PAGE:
Does culture play a role in our community of practice

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Distributed communities are also likely to cross cultures. National cultures are the most obvious type, but organizational and professional cultures can also present problems in diversified organizations.

Cultural differences can easily lead to communication difficulties and to misinterpretation. Further, language differences also introduce a very basic barrier to communication.

Non-native speakers may not understand the nuances and connotations behind certain terms or may hesitate to speak if they are uncertain of their ability to express themselves effectively.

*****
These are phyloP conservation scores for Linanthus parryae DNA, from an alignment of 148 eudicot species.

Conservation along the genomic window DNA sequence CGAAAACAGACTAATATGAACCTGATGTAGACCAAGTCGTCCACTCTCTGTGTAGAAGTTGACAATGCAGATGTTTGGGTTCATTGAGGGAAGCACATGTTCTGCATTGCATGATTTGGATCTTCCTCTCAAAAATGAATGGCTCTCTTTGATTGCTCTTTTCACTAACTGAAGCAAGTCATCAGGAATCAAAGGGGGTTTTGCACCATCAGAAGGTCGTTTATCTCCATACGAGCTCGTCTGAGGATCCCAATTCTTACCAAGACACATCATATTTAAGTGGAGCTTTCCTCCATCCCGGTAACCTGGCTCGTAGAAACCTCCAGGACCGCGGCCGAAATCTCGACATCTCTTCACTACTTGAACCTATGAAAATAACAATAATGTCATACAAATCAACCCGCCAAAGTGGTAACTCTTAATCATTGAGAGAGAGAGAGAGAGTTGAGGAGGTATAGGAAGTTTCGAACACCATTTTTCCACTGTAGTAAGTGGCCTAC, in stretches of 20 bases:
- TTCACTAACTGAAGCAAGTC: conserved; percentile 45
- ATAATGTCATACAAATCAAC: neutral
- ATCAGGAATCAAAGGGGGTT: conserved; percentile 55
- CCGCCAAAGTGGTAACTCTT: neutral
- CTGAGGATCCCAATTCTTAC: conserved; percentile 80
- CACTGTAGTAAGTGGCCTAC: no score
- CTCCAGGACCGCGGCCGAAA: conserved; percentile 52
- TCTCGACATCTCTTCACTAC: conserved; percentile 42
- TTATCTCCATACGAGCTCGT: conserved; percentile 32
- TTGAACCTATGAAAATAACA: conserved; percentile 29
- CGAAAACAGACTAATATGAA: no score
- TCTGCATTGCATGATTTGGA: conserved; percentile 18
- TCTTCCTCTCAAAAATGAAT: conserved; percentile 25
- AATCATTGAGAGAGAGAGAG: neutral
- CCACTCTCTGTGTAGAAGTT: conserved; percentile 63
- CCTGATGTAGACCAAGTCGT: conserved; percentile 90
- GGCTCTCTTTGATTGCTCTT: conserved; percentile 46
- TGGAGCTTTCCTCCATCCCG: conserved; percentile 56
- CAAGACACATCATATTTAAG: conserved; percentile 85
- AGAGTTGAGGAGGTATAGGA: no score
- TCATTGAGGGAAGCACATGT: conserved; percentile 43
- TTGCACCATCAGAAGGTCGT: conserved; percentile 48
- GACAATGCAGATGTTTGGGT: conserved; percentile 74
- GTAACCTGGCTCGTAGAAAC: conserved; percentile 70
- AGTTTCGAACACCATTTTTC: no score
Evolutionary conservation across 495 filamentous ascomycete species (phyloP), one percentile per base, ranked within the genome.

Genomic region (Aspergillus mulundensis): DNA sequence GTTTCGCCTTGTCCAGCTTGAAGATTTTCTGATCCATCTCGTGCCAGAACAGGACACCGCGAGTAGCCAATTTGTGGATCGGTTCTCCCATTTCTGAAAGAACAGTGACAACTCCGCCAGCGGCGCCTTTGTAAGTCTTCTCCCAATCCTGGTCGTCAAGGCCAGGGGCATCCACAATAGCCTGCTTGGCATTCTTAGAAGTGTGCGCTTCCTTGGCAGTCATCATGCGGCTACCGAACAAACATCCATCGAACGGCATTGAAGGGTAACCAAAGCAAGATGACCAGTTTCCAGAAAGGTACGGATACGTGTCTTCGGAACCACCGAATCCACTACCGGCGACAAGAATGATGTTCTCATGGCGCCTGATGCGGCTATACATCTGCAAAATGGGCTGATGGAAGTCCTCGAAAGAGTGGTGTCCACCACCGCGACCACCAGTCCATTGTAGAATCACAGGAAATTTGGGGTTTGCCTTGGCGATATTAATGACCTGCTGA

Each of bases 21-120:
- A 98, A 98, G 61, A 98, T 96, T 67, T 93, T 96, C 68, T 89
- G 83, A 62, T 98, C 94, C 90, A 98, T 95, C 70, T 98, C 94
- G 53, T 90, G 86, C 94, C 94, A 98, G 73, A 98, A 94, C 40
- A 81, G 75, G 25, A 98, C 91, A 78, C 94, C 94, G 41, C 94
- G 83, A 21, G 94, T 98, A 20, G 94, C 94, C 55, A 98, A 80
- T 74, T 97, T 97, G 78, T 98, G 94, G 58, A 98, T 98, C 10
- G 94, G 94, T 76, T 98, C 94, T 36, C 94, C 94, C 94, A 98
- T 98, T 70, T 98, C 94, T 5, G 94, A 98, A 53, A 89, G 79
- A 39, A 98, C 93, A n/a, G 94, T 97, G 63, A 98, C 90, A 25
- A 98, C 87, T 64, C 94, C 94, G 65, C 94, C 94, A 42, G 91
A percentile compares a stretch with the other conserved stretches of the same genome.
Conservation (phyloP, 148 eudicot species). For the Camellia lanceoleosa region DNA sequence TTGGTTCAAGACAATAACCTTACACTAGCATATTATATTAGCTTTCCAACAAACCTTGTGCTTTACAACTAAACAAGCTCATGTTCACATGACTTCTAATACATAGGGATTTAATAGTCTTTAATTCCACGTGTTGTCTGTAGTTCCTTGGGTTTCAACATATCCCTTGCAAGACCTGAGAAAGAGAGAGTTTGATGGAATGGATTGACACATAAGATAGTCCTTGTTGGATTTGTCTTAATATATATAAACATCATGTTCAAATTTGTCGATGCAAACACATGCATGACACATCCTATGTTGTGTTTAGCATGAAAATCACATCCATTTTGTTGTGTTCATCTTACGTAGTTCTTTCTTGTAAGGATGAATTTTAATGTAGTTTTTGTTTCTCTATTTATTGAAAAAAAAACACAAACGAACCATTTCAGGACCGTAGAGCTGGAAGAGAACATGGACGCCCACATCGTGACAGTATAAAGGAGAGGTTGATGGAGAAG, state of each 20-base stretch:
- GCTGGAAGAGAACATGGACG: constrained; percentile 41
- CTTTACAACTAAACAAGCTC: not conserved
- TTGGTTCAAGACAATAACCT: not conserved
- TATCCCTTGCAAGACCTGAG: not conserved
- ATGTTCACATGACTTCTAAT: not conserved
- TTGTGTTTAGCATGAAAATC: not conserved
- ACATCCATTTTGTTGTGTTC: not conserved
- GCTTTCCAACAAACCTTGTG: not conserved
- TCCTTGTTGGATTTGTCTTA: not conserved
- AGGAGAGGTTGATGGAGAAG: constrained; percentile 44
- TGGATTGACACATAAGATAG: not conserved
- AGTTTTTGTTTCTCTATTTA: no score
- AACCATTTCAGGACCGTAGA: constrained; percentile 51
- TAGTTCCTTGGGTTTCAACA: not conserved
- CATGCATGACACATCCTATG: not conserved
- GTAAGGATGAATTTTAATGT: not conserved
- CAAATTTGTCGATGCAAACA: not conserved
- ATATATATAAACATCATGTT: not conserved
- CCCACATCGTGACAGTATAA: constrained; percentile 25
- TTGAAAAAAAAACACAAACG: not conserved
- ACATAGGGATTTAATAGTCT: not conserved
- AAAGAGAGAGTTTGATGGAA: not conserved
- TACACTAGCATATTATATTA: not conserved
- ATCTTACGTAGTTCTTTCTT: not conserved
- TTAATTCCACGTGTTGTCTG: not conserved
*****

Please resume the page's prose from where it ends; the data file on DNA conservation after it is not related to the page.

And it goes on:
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  • Cultivating communities of practice, 2002
    By Etienne Wenger
  • Community Building, 2000
    By Amy Jo Kim
  • Enabling knowledge creation, 2000
    By Georg von Krogh
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Information on Communities of Practice (by Etienne Wenger)

Other Handbook Chapters:

Online Communities

Online Tools